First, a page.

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  2. 2. • Personality is the unique way in which each individual thinks, acts, and feels throughout life. Personality should not be confused with character, which refers to value judgments made about a person’s morals or ethical behavior; nor should it be confused with temperament, the enduring characteristics with which each person is born, such as irritability or adaptability.
  3. 3. • Temperament is based in one’s biology, either through genetic influences, prenatal influences, or a combination of those influences, and forms the basis upon which one’s larger personality is built. Both character and temperament are vital parts of personality, however. Every adult personality is a combination of temperaments and personal history of family, culture, and the time during which they grew up
  4. 4. Definition of personality • “Personality is the dynamic organization within the individual of those psychophysical systems that determine his unique adjustments to the environment.” GORDON ALLPORT (1937) • The term personality is derived from the Latin word persona meaning mask, this was adopted by Romans. For Romans, the word persona refers to as one appears and not as one actually is.
  5. 5. • But psychologists neither concern with the common use of the terms nor with its heritage. For them, the term personality refers to such characteristics of individuals that distinguishes each individual with other. • WITTING & WILLIAMS-III (1984); personality is a set of characteristics – unique for each individuals – that determine a person’s identity and behavior pattern. • Personality is in fact, an organized pattern of tendencies specific to a person.
  6. 6. • WHITE (1948); Personality is the organization of individual’s personal patterns of tendencies.
  7. 7. Four traditional perspectives in personality theory: • The psychodynamic perspective had its beginnings in the work of Sigmund Freud and still exists today. It focuses on the role of the unconscious mind in the development of personality. This perspective is also heavily focused on biological causes of personality differences. • The behaviorist perspective is based on the theories of learning. This approach focuses on the effect of the environment on behavior.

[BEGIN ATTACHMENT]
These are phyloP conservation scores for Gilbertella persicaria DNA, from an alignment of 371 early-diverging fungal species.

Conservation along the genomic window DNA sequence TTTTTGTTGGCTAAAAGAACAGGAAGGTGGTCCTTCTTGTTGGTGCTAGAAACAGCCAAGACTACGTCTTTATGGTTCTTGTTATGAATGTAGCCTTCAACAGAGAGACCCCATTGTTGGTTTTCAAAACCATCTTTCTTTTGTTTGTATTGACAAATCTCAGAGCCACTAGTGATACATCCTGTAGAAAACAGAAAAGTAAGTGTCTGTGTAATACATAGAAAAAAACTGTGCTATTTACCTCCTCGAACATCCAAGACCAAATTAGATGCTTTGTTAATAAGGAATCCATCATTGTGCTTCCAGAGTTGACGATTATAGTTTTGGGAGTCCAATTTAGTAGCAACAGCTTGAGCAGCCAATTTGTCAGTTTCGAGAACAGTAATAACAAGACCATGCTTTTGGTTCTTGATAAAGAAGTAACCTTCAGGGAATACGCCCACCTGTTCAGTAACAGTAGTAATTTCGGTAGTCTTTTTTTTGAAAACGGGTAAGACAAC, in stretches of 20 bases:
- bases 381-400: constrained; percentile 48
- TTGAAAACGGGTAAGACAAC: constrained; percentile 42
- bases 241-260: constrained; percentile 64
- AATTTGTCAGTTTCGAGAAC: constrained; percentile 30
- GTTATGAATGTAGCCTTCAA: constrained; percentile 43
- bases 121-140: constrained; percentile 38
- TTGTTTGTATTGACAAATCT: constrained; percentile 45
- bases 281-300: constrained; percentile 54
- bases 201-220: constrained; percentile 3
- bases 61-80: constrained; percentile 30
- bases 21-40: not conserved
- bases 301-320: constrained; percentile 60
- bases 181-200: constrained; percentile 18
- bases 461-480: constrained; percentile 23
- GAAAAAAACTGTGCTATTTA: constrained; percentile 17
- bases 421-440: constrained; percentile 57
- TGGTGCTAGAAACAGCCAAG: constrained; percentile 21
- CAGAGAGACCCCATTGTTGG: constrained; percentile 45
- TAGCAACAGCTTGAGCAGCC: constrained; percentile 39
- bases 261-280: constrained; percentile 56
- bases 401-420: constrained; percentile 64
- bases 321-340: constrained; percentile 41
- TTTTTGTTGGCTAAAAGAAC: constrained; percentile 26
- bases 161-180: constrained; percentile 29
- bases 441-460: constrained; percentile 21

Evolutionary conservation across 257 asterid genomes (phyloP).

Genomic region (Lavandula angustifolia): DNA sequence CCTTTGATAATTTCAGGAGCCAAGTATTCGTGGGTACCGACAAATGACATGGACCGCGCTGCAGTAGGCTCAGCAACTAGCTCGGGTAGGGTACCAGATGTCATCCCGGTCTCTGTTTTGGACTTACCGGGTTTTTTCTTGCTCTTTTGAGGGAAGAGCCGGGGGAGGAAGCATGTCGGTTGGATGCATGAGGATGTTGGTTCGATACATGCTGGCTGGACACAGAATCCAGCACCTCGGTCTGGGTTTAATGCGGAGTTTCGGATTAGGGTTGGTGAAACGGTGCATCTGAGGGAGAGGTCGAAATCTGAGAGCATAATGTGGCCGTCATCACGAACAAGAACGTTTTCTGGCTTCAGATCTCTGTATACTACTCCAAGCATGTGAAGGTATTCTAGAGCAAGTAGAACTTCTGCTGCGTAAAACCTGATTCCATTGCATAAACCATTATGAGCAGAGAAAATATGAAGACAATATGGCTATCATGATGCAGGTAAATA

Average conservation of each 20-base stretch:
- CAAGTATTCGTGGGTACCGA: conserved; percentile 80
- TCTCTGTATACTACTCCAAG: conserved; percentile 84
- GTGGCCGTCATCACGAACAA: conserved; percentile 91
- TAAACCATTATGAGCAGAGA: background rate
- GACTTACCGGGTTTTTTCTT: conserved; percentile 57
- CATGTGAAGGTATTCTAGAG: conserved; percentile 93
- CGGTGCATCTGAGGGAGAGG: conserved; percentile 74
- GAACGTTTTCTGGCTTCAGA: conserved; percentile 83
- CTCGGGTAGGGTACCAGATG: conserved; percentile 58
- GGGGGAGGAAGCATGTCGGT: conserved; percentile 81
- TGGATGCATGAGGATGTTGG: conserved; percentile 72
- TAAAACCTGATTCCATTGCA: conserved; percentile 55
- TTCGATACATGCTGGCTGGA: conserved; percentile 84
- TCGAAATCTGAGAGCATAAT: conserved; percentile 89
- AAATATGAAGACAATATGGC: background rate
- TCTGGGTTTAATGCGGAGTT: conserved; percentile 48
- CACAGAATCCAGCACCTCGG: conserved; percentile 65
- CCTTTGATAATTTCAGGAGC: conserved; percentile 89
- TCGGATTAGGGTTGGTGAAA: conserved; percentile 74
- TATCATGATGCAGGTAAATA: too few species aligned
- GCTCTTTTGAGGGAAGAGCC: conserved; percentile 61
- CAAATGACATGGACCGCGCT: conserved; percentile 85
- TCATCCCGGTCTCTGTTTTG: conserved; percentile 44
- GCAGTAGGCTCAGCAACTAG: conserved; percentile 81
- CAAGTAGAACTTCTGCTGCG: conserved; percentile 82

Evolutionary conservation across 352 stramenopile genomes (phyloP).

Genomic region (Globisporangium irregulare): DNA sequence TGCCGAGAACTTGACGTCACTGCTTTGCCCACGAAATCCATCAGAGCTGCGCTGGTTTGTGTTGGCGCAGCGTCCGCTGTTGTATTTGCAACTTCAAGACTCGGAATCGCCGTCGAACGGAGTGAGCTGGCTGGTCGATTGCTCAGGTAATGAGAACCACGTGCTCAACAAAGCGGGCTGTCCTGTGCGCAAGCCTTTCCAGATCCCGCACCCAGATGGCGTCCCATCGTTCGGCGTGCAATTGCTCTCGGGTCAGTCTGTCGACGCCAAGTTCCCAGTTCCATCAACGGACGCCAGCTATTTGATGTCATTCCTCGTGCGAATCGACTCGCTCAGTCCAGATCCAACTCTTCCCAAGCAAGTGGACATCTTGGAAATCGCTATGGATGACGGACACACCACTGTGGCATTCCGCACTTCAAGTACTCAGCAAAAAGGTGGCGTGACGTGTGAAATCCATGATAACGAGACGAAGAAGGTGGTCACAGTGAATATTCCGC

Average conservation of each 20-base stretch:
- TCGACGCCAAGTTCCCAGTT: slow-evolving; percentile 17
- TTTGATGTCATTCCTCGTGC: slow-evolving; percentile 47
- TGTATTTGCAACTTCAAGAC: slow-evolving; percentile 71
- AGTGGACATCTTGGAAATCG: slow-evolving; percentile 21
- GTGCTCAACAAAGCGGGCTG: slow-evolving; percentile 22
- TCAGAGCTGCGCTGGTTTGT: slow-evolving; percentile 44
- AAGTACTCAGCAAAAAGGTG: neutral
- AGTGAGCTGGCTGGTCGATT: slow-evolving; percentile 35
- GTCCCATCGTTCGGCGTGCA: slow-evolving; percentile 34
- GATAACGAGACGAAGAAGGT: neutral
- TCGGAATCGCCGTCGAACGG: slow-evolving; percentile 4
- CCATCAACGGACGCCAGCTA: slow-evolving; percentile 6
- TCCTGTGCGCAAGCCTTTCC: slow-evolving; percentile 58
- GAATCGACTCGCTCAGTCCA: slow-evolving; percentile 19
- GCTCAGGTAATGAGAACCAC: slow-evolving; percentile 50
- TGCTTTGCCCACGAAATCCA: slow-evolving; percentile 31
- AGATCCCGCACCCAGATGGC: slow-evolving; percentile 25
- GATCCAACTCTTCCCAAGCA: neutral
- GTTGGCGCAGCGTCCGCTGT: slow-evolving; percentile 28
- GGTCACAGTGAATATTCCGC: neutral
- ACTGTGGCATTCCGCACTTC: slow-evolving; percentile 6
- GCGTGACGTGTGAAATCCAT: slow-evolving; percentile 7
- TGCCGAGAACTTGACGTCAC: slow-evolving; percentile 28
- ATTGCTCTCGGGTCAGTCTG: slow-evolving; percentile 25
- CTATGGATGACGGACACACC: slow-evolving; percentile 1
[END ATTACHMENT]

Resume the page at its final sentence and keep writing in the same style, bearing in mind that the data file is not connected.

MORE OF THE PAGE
8. 8. • The humanistic perspective first arose as a reaction against the psychoanalytic and behaviorist perspectives and focuses on the role of each person’s conscious life experiences and choices in personality development. • The trait perspective differs from the other three in its basic goals: The psychoanalytic, behaviorist, and humanistic perspectives all seek to explain the process that causes personality to form into its unique characteristics, whereas trait theorists are more concerned with the end result—the characteristics themselves. Although some trait theorists assume that traits are biologically determined, others make no such assumption.
  9. 9. Sigmund Freud and the Psychodynamic Perspective • Born in the Austro-Hungarian Empire in 1856, • Freud believed that the mind was divided into three parts: the preconscious, conscious, and unconscious minds • Freud believed, based on observations of his patients, that personality itself could be divided into three parts, each existing at one or more levels of conscious awareness; id, ego, and superego.
  10. 10. ID: IF IT FEELS GOOD, DO IT • The first and most primitive part of the personality, present in the infant, is the id. Id is a Latin word that means “it.” The id is a completely unconscious, pleasure-seeking, amoral part of the personality that exists at birth, containing all of the basic biological drives: hunger, thirst, self- preservation, and sex, for example. • Thinking about what infants are like when they are just born provides a good picture of the id. Infants are demanding, irrational, illogical, and impulsive. They want their needs satisfied immediately, and they don’t care about anyone else’s needs or desires.
  11. 11. • Freud called this need for satisfaction the pleasure principle, which can be defined as the desire for immediate gratification of needs with no regard for the consequences. • The pleasure principle can be summed up simply as “if it feels good, do it.”